Brandon:: Yeah.

Ben Uyeda: And that becomes the box that people are in. Whereas for me you know my my own struggles are more of thinking you know are more sort of self-identifying as a designer for so long with a background in architecture as you know the things I'm sort of self-defeating on in sort of limiting are that you know this isn't really that unique or that new or that novel or it's too novel or it's too gimmicky and things like that. But yeah we all create those hurdles for us. But the more we're aware of them the more we can intentionally break them.

Brandon:: So I was listening to the Modern Maker Podcast which is which has been awesome and its a blast. And you guys had the question like who would beat someone in a fight. And I don't know if you mentioned it but I was doing some background stuff on you like you did martial arts, for real like you toured around and listen to that and like I would have taken Ben regardless of your limitations because you started school later because because of that?

Ben Uyeda:

Ben Uyeda: Yes. Yes so I did karate and Jujitsu from a pretty young age and it was it was great. It was another one of those things where I was intrigued by the subject matter of it but constantly kind of annoyed by what I felt like at that time were a lot of kind of dishonest presentations of it. And you know in particular I mean there was a day before like the UFC and all that stuff where there is this idea that people that knew kung fu and karate could actually fight and then UFC happens and that quickly sort of dispelled.

Brandon:: Yeah.

Ben Uyeda: And so I spent a lot of time in more sort of traditional martial arts. I had always enjoyed the more competitive sort of sport karate and more kickboxing type of activities a bit more because they felt like a meritocracy it wasn't just who got in first on this site pyramid scheme of...white people with pony tails practicing Eastern mysticism. So I was interested in the sort of meritocracy of sport as it related to my fighting and martial arts but didn't fully do it all the way was really good a sort of sport karate which is more like medium..to a little bit a full contact every once in a while and was good at it but there wasn't a lot of money in it.

Ben Uyeda: I traveled around, I won a lot but became sort of more disenfranchised when I realized that you know for most martial arts their belt systems are totally don't mean anything.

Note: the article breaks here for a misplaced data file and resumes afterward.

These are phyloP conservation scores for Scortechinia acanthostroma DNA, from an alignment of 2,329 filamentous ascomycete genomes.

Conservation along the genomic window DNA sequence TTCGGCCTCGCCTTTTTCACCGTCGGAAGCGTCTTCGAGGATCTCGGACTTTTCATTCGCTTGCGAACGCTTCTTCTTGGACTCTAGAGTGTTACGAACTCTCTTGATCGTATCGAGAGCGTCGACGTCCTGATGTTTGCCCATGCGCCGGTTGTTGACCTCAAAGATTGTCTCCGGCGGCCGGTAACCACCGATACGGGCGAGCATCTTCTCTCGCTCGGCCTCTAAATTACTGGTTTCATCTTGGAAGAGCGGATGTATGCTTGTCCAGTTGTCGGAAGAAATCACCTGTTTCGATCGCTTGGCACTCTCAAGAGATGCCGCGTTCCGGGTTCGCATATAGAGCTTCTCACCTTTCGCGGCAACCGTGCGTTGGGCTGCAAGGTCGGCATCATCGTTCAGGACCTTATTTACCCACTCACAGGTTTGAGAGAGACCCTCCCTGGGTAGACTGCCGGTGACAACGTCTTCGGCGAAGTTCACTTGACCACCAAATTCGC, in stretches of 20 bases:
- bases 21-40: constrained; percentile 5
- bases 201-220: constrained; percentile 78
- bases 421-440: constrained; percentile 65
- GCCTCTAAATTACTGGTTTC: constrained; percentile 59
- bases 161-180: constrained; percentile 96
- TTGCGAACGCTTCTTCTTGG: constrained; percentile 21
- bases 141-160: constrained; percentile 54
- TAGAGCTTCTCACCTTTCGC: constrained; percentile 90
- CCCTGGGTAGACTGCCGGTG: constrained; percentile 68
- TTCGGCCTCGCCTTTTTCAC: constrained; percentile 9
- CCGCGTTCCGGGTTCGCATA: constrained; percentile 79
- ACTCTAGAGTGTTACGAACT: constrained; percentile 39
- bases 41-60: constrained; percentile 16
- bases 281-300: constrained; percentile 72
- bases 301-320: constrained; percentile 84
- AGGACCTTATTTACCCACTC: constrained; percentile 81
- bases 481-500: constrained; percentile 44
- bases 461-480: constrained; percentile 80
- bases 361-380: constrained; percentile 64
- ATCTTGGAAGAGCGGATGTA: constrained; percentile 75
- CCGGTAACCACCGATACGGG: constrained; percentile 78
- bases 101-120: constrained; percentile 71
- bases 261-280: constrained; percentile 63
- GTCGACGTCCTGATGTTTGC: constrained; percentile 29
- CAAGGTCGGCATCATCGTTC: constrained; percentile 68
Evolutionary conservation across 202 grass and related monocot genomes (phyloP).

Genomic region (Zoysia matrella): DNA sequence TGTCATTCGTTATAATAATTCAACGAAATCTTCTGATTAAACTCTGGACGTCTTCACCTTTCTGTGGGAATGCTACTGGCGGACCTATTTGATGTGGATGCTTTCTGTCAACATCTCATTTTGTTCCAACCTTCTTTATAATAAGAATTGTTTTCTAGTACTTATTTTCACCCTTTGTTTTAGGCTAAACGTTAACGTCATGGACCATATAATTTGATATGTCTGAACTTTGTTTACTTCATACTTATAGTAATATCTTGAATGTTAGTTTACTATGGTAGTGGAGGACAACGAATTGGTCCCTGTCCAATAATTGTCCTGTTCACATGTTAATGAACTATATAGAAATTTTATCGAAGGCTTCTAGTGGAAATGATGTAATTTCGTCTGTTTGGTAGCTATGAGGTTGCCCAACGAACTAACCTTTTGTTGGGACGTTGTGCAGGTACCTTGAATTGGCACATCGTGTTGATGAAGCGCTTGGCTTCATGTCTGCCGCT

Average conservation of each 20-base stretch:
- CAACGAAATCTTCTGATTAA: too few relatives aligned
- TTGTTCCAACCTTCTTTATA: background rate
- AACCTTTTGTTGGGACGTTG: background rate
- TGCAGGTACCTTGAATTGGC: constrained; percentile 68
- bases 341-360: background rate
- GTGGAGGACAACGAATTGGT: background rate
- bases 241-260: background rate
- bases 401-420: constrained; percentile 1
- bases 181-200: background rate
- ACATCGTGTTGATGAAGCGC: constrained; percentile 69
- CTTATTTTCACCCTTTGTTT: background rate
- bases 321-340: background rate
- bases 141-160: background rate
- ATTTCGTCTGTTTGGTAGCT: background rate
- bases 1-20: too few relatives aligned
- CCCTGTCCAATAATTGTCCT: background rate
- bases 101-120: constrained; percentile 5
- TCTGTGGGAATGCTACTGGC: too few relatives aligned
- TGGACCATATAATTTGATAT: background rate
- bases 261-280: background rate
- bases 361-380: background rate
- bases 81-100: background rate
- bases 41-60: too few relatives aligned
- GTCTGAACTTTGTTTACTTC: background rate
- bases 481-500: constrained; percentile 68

Ben Uyeda: They're about yeah....

Ben Uyeda: It's like having like you know a credential to be like a minister or something online. Sure you can do a wedding now or something like that but it doesn't really mean that you studied anything in great depth or that you're necessarily good at anything. So it was fun. It was nice to learn how to be good at something. But I think it was one of the first times where it made me very skeptical of sort of just institutional kind of credentials like I always made me you know want to take them out and make sure that they're being tested in some sort of you know competitive environment that was more of a meritocracy.

Brandon:: So going from your background... and you went to Cornell. Was that ever was ever a point where you were that wasn't even like on your radar like the fact that because I know you to community college first and then it was like I thought like man he'd like went to Cornell and he got his master's and then he was teaching. Were you always like yeah like you had confidence in your ability. Like I want I want to go where the best place is like how is that for you?

The mindset to get into Cornell.

Ben Uyeda: I think that confidence in achievement I was never a person that thought I could do anything. But once once I tried it and saw that oh I can do it. Then I was I could extrapolate one step beyond that I was never a person who said oh I can be president and I can be an astronaut or something like that because those would be like five to 10 steps away from where it currently was. But I was always someone that sought what that wasn't that hard. I can do I can extrapolate from that previous achievement. So yeah. And I never thought I was going to go to a really great school.